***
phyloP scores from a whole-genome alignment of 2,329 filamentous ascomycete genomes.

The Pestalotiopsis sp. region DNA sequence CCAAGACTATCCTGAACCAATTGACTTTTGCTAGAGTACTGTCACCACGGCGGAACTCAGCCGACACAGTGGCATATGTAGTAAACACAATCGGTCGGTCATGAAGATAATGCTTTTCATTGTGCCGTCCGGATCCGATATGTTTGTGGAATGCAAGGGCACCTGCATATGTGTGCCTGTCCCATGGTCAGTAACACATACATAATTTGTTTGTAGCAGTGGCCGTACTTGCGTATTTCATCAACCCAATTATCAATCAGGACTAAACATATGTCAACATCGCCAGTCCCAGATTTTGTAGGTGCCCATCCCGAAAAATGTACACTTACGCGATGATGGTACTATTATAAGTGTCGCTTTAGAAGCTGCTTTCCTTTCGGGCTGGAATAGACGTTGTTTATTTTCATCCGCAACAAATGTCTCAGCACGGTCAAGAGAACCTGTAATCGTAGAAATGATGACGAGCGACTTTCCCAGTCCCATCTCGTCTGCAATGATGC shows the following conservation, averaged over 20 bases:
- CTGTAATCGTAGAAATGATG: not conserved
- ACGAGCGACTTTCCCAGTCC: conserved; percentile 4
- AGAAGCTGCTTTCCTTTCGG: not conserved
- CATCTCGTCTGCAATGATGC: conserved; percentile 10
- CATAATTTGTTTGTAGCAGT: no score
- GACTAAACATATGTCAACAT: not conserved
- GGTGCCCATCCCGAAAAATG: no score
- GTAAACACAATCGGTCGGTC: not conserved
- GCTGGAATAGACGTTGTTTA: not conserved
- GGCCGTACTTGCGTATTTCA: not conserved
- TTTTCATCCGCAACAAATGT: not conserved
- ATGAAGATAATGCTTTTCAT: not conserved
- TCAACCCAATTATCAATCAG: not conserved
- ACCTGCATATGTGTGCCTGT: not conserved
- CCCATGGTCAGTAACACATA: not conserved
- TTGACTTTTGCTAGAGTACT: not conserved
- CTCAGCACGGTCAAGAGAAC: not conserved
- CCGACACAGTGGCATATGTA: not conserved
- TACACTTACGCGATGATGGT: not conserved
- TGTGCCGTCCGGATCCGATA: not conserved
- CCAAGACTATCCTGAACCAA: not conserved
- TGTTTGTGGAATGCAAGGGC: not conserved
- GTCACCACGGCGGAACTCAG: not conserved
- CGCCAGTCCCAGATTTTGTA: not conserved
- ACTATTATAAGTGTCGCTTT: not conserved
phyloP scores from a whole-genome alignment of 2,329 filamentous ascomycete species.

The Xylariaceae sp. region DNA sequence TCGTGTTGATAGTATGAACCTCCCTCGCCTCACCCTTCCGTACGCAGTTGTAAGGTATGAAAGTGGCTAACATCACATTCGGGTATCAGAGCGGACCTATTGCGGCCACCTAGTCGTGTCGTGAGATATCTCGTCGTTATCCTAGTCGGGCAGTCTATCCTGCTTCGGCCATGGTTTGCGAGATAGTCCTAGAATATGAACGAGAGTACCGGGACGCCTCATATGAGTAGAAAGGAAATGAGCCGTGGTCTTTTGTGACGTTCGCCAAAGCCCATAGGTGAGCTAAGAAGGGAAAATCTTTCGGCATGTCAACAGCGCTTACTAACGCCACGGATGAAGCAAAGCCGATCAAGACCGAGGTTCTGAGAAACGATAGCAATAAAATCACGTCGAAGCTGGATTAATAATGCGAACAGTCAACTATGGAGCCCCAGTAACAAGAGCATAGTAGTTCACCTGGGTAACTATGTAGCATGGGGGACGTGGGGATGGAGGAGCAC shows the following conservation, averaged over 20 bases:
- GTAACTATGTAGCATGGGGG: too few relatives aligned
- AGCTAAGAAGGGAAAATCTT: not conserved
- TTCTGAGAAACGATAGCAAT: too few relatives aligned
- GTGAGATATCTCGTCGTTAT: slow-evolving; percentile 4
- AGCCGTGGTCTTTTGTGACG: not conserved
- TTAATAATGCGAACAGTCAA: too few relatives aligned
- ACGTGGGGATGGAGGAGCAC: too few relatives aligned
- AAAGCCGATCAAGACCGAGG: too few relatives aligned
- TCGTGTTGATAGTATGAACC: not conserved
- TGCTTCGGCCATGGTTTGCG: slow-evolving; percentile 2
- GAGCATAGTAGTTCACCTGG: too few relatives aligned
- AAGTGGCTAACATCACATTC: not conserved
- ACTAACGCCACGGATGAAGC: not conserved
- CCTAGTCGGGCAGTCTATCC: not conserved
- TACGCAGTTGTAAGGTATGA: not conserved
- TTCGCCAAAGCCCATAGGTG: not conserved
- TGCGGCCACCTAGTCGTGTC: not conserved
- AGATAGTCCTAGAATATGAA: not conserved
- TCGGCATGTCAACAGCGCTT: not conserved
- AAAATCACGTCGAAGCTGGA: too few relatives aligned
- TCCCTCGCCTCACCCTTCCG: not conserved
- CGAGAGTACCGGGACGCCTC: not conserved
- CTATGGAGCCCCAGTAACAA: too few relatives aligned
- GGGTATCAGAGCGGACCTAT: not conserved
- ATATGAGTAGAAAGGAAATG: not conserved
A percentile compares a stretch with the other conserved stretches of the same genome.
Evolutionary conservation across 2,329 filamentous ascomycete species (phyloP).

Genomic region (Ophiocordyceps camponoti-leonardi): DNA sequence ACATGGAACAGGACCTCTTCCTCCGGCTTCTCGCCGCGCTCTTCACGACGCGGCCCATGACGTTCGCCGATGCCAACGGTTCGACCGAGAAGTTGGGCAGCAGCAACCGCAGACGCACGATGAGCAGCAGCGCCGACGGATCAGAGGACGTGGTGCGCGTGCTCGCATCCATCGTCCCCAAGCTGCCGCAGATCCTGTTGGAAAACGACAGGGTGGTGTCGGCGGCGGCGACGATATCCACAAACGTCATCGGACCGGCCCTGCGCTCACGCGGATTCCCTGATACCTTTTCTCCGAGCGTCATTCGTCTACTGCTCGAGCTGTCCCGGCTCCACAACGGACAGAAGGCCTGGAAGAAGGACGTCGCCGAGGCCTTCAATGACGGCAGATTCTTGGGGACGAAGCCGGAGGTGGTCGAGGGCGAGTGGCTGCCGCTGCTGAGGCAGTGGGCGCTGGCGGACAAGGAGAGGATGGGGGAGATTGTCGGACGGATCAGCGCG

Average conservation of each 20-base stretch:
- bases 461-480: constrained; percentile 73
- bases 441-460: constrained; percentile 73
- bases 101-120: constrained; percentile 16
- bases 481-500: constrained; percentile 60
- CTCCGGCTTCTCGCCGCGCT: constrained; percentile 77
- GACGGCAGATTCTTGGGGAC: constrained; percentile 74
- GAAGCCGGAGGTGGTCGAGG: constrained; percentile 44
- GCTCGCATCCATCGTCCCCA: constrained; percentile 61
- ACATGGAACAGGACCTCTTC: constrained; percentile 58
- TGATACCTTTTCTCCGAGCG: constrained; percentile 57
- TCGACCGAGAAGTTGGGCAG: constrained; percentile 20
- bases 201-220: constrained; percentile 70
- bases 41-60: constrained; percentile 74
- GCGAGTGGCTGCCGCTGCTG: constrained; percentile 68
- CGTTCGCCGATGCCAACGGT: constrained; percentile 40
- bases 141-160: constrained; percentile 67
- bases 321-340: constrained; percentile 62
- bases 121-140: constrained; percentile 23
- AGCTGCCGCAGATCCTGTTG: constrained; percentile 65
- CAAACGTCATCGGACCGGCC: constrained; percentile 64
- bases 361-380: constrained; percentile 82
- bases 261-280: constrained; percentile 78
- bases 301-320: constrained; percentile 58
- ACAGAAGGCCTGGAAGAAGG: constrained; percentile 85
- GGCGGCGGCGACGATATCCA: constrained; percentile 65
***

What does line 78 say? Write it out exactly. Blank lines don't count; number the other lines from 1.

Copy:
- CAAACGTCATCGGACCGGCC: constrained; percentile 64